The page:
Under New York law, black cars are defined as a “type of for‐hire vehicle (along with livery vehicles and limousines) that provide ground transportation by prearrangement with customers.” The Saleem plaintiffs are a group of black-car drivers serving clients throughout the tri-state area; the defendants were operators and administrators of a black-car dispatch, which sells black-car franchises to individual drivers and refers the dispatcher’s clients to the driver. Each driver signed an agreement with a franchisor, stating that the driver was not an “employee or agent” but instead a “subscriber to [the franchisor’s] services offered,” that the driver would “at all times be free from [the franchisor’s] control or direction,” and that the franchisor would not “control, supervise or direct” the driver’s work. The agreements did not prohibit drivers from transporting customers for other companies, including competitors, but did require that drivers comply with policies set out by each franchisor, such as rules concerning dress code and vehicle cleanliness.

In November 2012, a group of drivers filed suit in the U.S. District Court for the Southern District of New York, alleging that the franchisors had violated the overtime provisions of the FLSA and NYLL by misclassifying the drivers as independent contractors and thus depriving them of overtime compensation; under the FLSA and NYLL, employees are entitled to overtime pay for hours worked over 40 in a work week, while independent contractors are not. In June 2013, the case was conditionally certified as an FLSA collective action, and in 2014, the parties cross-moved for summary judgment. The district court granted summary judgment in favor of defendants, finding that “all Plaintiffs in this suit — both named Plaintiffs and opt-in Plaintiffs — are independent contractors for purposes of the FLSA and the NYLL.” Plaintiffs subsequently appealed to the Second Circuit.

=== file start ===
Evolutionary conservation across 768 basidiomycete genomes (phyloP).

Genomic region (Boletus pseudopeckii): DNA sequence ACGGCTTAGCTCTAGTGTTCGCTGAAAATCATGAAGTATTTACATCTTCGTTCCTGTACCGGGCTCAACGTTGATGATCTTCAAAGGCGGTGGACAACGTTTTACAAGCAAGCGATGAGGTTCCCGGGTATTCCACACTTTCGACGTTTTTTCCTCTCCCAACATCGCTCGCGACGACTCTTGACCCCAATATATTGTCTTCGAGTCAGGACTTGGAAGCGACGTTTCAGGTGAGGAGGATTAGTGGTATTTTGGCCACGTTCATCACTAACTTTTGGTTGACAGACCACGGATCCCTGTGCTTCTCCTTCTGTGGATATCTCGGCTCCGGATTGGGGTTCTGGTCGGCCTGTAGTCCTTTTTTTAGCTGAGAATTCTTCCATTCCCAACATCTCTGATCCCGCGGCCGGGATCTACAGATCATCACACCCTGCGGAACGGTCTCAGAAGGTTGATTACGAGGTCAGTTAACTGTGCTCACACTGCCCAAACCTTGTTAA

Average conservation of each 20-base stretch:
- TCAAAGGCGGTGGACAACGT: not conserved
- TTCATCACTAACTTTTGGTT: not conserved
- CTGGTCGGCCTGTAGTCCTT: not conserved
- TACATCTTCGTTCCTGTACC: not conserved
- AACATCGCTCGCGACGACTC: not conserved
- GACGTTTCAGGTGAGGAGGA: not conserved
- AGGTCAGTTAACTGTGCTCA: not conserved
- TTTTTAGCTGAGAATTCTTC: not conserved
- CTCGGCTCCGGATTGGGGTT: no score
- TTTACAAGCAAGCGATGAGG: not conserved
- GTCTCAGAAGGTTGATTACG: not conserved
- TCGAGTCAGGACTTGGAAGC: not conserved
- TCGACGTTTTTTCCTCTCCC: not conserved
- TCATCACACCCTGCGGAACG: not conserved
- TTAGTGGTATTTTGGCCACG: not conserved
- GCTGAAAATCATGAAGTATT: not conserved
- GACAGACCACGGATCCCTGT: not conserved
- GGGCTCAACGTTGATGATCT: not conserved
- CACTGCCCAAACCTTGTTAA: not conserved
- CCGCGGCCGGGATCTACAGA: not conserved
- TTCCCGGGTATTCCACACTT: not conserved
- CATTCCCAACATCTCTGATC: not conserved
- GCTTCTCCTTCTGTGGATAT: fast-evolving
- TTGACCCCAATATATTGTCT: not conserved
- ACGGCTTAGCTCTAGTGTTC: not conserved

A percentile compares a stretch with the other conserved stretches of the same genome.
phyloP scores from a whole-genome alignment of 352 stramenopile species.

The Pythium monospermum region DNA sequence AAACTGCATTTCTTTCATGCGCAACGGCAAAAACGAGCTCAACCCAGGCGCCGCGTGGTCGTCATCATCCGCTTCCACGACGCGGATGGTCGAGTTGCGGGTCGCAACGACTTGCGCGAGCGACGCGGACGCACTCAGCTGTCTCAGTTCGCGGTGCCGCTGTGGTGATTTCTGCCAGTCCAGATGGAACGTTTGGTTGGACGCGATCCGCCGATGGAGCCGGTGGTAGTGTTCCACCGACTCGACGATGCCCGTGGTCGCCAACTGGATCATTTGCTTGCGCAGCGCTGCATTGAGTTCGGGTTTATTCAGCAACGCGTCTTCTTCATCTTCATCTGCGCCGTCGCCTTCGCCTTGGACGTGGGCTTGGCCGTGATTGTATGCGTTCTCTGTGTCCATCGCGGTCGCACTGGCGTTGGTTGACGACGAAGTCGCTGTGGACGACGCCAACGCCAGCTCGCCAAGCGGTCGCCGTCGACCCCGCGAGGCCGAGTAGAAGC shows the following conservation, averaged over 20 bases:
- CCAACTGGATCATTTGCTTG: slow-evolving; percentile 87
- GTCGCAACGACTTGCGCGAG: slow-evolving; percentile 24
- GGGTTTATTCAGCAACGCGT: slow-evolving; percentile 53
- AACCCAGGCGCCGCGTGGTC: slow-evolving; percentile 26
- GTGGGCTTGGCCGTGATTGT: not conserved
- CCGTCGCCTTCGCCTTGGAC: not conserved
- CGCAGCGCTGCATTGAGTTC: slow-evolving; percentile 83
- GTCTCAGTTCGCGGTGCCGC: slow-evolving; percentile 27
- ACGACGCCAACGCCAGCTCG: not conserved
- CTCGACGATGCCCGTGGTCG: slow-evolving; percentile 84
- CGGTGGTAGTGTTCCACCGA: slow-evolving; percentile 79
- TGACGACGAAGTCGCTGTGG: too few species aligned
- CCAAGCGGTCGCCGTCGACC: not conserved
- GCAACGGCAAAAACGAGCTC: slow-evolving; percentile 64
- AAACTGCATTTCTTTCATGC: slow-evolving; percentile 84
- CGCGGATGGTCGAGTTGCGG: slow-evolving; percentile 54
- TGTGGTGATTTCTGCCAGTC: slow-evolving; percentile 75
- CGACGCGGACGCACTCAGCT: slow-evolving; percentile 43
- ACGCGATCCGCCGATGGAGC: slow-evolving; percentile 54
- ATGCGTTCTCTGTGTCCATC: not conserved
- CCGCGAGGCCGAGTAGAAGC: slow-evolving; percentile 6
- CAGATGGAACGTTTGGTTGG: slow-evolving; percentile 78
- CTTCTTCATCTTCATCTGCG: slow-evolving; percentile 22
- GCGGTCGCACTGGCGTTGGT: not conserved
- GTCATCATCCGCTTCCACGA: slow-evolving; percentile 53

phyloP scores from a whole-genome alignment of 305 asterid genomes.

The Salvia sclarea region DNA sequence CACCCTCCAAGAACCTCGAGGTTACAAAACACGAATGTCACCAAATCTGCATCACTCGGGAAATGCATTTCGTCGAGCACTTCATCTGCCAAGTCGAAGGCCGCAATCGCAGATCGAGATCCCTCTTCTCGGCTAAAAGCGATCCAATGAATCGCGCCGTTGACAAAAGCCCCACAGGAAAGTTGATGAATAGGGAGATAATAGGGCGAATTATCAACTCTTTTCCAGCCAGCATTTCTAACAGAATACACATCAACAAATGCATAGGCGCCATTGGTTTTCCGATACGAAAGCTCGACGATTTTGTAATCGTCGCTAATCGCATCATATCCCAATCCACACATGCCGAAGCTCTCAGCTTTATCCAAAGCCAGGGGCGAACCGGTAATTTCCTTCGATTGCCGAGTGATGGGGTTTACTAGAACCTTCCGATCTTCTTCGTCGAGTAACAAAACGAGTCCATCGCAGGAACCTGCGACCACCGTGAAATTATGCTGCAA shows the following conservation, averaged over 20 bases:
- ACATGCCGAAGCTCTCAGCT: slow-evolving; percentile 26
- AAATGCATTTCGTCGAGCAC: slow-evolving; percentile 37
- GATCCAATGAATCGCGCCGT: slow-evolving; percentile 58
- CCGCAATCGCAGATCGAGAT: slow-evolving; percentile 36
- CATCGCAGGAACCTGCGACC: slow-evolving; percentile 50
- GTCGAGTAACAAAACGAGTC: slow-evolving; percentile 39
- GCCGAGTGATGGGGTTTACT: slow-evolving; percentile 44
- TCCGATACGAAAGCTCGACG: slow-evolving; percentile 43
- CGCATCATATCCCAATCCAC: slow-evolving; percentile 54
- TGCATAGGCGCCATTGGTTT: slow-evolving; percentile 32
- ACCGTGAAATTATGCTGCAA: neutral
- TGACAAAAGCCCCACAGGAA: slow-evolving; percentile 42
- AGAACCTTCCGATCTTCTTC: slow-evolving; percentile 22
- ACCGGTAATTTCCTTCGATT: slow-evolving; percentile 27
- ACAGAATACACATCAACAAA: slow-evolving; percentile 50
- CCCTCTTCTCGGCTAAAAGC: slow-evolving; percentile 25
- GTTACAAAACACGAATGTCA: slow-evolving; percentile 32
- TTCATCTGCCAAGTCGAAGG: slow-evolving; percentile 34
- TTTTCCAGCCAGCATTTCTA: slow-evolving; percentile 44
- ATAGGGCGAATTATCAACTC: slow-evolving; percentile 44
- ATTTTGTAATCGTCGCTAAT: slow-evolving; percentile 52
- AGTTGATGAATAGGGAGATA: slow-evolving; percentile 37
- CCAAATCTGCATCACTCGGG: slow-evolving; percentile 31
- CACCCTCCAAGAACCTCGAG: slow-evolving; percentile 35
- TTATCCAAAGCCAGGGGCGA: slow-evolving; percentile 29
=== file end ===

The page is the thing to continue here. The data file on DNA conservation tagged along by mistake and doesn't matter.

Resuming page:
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Last week, we blogged about proposed legislation that would open up health insurance benefits to New Yorkers who are members of the so-called “gig economy,” an emergent employment sector that is moving away from traditional employer-employee relationships in favor of short-term, task-based work. The New York City Council recently passed the Freelance Isn’t Free Act, a new bill—the first of its kind in the country—which creates protections for gig economy workers and freelancers in the New York metropolitan area.

A “gig” is defined by the U.S. Department of Labor as a “single project or task for which a worker is hired, often through a digital marketplace, to work on demand. While gig jobs and career paths have always existed—music, for instance, or graphic design—technological developments in the past decade have made it unprecedentedly easy for companies and clients to connect with a network of freelancers via websites and mobile apps. Services like Uber and TaskRabbit allow workers to pick up individual gigs, like driving a client to a destination or cleaning a client’s apartment, at their discretion. Nontraditional employment arrangements constitute a rapidly growing share of the labor force: a 2014 survey found that 34% of U.S. workers were engaged in some type of freelance work. Freelance work is particularly popular in the New York metropolitan area, which is home to an estimated nearly 4 million freelancers.

Gig and freelance work has wide appeal because of its freedom and flexibility. Workers can choose projects that interest and excite them, set their own schedules, and gain varied experience that might be inaccessible to someone locked into a full-time career track. But the same autonomy that makes freelance work so attractive can also lead to major drawbacks. Freelancers often don’t enjoy the benefits—such as healthcare, as we wrote about last week—or the job security that a traditional employment relationship can provide, and they typically aren’t covered by the same legal protections that are extended to employees. According to a recent survey, half of freelancers experienced difficulty collecting payment for their work in 2014, and of those, over a third reported not getting paid whatsoever for some amount of the work they had performed, leading them to lose thousands of dollars in unpaid income.